This review is taken from Stand 235, 20(3) September - December 2022.

Smokestack Lightning, edited by Andy Croft (Smokestack Books, 2021)

Smokestack Books exists, it says, to champion ‘poets who are unfashionable, radical, left-field’, where ‘left-field’ means ‘left wing’ and/or ‘unconventional’. But ‘left’ may also suggest that which survives (among ruins) as in: ‘Smokestack’s declared aim has always been to keep open a space for what is left of the radical poetic tradition’. The new anthology, the publisher’s 200th book, contains one poem from each of the 199 books published so far. As such, it offers a chance to take stock of ‘left-field’ poetry.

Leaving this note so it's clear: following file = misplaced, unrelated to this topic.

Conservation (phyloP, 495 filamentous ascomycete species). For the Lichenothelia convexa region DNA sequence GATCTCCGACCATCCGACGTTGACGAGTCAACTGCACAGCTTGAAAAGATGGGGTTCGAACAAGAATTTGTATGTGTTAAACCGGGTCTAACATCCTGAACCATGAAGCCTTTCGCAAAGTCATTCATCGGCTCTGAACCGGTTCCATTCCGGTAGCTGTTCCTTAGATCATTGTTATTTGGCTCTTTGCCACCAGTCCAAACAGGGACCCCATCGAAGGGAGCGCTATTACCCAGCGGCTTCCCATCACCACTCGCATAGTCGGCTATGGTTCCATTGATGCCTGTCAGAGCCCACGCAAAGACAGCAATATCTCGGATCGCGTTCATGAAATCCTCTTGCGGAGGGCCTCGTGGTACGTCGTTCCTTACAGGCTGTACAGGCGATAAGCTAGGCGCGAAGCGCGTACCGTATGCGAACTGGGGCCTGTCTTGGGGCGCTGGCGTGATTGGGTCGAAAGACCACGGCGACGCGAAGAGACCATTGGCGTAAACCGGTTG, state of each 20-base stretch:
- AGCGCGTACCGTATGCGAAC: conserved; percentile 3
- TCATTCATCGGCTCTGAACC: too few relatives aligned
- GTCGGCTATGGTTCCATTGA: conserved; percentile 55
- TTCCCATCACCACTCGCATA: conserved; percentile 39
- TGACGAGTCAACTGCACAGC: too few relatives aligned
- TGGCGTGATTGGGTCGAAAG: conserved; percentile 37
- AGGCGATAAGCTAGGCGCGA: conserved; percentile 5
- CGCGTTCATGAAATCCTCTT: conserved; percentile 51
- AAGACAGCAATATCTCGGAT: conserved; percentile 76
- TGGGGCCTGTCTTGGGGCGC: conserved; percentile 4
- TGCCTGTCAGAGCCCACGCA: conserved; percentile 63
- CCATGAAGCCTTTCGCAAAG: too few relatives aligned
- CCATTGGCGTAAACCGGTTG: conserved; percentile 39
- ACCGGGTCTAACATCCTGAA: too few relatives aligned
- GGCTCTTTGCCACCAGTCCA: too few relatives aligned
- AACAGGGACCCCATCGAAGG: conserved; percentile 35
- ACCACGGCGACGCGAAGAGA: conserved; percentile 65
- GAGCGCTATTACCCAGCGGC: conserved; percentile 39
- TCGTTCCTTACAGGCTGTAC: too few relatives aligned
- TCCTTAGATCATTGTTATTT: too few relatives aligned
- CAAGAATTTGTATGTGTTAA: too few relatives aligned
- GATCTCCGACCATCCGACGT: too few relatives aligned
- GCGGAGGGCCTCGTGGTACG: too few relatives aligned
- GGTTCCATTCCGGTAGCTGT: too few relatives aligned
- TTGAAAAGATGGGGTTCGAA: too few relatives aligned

The anthology combines local poets, particularly from the north-east, with international ones. One fifth of the poems are translations, often of well-known poets (Heine, Jara, Ritsos, Mayakovsky, Aragon) with several poems from Latin America, Greece, Palestine, and Russia. Since these are not also given in their original language, the collection might begin to sound monolinguistic, as if seeking to re-code all language into twenty-first century English. The danger of standardisation is lessened by the variations of English language from poets who incorporate Early and Middle English (Bob Beagrie and Steve Ely); or use regional dialect such as Rob Francis’s Black Country (‘Burning Tongues’), Jamaican English (Moqapi Selassie), and Glaswegian (Tom Leonard’s translation of Brecht’s ‘Mother Courage’s Song’). It is apt that the rhyming quatrains of John Gohorry’s ‘On others’ shoes’ should be interlaced with Latin variations on the dictum about walking in another’s shoes. The otherness of others, which is also otherness of language and culture, is not ...
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